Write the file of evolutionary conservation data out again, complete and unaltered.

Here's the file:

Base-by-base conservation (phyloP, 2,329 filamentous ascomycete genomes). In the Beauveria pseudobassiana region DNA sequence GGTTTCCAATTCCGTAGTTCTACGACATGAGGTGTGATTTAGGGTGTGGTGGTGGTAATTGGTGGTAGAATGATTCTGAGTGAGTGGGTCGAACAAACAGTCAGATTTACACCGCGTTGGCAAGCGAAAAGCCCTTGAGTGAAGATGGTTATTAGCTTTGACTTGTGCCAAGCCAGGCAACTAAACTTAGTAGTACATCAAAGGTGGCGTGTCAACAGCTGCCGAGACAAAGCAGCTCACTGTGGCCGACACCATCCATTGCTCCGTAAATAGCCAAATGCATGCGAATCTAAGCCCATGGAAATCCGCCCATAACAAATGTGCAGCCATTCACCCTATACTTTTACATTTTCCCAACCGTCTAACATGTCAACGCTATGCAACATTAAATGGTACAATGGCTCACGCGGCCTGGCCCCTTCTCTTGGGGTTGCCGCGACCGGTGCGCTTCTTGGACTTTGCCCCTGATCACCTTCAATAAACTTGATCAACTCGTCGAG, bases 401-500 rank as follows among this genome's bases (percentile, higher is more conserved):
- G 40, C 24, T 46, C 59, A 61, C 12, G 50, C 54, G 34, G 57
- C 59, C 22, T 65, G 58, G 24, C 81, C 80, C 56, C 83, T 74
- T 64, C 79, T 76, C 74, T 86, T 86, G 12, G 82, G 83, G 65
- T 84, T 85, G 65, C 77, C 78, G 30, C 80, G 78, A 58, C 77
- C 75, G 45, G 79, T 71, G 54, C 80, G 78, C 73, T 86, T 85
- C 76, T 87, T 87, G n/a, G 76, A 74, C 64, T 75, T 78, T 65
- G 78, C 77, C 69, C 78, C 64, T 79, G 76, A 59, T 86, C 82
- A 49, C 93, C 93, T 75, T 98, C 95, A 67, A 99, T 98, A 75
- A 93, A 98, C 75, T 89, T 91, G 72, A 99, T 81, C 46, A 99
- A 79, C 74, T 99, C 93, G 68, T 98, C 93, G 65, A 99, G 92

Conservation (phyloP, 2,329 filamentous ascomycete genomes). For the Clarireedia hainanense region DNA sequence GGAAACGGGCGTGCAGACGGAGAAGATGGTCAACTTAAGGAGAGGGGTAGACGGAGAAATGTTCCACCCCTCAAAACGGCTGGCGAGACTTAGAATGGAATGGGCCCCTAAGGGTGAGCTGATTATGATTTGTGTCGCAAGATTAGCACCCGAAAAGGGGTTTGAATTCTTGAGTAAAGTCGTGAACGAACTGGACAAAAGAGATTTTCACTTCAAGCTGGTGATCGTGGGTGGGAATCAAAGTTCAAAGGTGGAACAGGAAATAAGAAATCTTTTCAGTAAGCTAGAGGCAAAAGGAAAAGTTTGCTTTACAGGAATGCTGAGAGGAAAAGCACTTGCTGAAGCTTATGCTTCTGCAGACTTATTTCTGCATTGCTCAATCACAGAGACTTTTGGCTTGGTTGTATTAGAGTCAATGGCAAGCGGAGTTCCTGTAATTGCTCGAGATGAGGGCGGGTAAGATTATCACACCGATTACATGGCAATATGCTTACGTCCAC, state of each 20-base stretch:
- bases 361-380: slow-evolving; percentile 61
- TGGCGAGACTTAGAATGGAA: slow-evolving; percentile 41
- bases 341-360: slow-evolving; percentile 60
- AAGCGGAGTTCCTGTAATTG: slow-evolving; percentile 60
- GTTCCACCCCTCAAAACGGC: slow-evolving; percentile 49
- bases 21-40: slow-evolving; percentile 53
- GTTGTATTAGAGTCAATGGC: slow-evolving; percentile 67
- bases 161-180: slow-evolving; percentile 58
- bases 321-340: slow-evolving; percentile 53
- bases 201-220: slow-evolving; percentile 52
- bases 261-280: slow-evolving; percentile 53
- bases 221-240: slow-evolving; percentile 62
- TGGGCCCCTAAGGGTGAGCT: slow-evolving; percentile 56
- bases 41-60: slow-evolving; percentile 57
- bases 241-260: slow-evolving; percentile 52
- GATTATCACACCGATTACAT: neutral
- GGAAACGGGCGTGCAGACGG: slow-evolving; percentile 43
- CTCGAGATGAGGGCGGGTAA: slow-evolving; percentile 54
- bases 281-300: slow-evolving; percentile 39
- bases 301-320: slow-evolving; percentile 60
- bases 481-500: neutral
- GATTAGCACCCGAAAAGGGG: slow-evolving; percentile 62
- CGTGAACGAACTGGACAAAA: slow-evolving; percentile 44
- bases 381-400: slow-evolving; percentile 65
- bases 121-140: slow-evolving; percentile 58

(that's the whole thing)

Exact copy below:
Base-by-base conservation (phyloP, 2,329 filamentous ascomycete genomes). In the Beauveria pseudobassiana region DNA sequence GGTTTCCAATTCCGTAGTTCTACGACATGAGGTGTGATTTAGGGTGTGGTGGTGGTAATTGGTGGTAGAATGATTCTGAGTGAGTGGGTCGAACAAACAGTCAGATTTACACCGCGTTGGCAAGCGAAAAGCCCTTGAGTGAAGATGGTTATTAGCTTTGACTTGTGCCAAGCCAGGCAACTAAACTTAGTAGTACATCAAAGGTGGCGTGTCAACAGCTGCCGAGACAAAGCAGCTCACTGTGGCCGACACCATCCATTGCTCCGTAAATAGCCAAATGCATGCGAATCTAAGCCCATGGAAATCCGCCCATAACAAATGTGCAGCCATTCACCCTATACTTTTACATTTTCCCAACCGTCTAACATGTCAACGCTATGCAACATTAAATGGTACAATGGCTCACGCGGCCTGGCCCCTTCTCTTGGGGTTGCCGCGACCGGTGCGCTTCTTGGACTTTGCCCCTGATCACCTTCAATAAACTTGATCAACTCGTCGAG, bases 401-500 rank as follows among this genome's bases (percentile, higher is more conserved):
- G 40, C 24, T 46, C 59, A 61, C 12, G 50, C 54, G 34, G 57
- C 59, C 22, T 65, G 58, G 24, C 81, C 80, C 56, C 83, T 74
- T 64, C 79, T 76, C 74, T 86, T 86, G 12, G 82, G 83, G 65
- T 84, T 85, G 65, C 77, C 78, G 30, C 80, G 78, A 58, C 77
- C 75, G 45, G 79, T 71, G 54, C 80, G 78, C 73, T 86, T 85
- C 76, T 87, T 87, G n/a, G 76, A 74, C 64, T 75, T 78, T 65
- G 78, C 77, C 69, C 78, C 64, T 79, G 76, A 59, T 86, C 82
- A 49, C 93, C 93, T 75, T 98, C 95, A 67, A 99, T 98, A 75
- A 93, A 98, C 75, T 89, T 91, G 72, A 99, T 81, C 46, A 99
- A 79, C 74, T 99, C 93, G 68, T 98, C 93, G 65, A 99, G 92

Conservation (phyloP, 2,329 filamentous ascomycete genomes). For the Clarireedia hainanense region DNA sequence GGAAACGGGCGTGCAGACGGAGAAGATGGTCAACTTAAGGAGAGGGGTAGACGGAGAAATGTTCCACCCCTCAAAACGGCTGGCGAGACTTAGAATGGAATGGGCCCCTAAGGGTGAGCTGATTATGATTTGTGTCGCAAGATTAGCACCCGAAAAGGGGTTTGAATTCTTGAGTAAAGTCGTGAACGAACTGGACAAAAGAGATTTTCACTTCAAGCTGGTGATCGTGGGTGGGAATCAAAGTTCAAAGGTGGAACAGGAAATAAGAAATCTTTTCAGTAAGCTAGAGGCAAAAGGAAAAGTTTGCTTTACAGGAATGCTGAGAGGAAAAGCACTTGCTGAAGCTTATGCTTCTGCAGACTTATTTCTGCATTGCTCAATCACAGAGACTTTTGGCTTGGTTGTATTAGAGTCAATGGCAAGCGGAGTTCCTGTAATTGCTCGAGATGAGGGCGGGTAAGATTATCACACCGATTACATGGCAATATGCTTACGTCCAC, state of each 20-base stretch:
- bases 361-380: slow-evolving; percentile 61
- TGGCGAGACTTAGAATGGAA: slow-evolving; percentile 41
- bases 341-360: slow-evolving; percentile 60
- AAGCGGAGTTCCTGTAATTG: slow-evolving; percentile 60
- GTTCCACCCCTCAAAACGGC: slow-evolving; percentile 49
- bases 21-40: slow-evolving; percentile 53
- GTTGTATTAGAGTCAATGGC: slow-evolving; percentile 67
- bases 161-180: slow-evolving; percentile 58
- bases 321-340: slow-evolving; percentile 53
- bases 201-220: slow-evolving; percentile 52
- bases 261-280: slow-evolving; percentile 53
- bases 221-240: slow-evolving; percentile 62
- TGGGCCCCTAAGGGTGAGCT: slow-evolving; percentile 56
- bases 41-60: slow-evolving; percentile 57
- bases 241-260: slow-evolving; percentile 52
- GATTATCACACCGATTACAT: neutral
- GGAAACGGGCGTGCAGACGG: slow-evolving; percentile 43
- CTCGAGATGAGGGCGGGTAA: slow-evolving; percentile 54
- bases 281-300: slow-evolving; percentile 39
- bases 301-320: slow-evolving; percentile 60
- bases 481-500: neutral
- GATTAGCACCCGAAAAGGGG: slow-evolving; percentile 62
- CGTGAACGAACTGGACAAAA: slow-evolving; percentile 44
- bases 381-400: slow-evolving; percentile 65
- bases 121-140: slow-evolving; percentile 58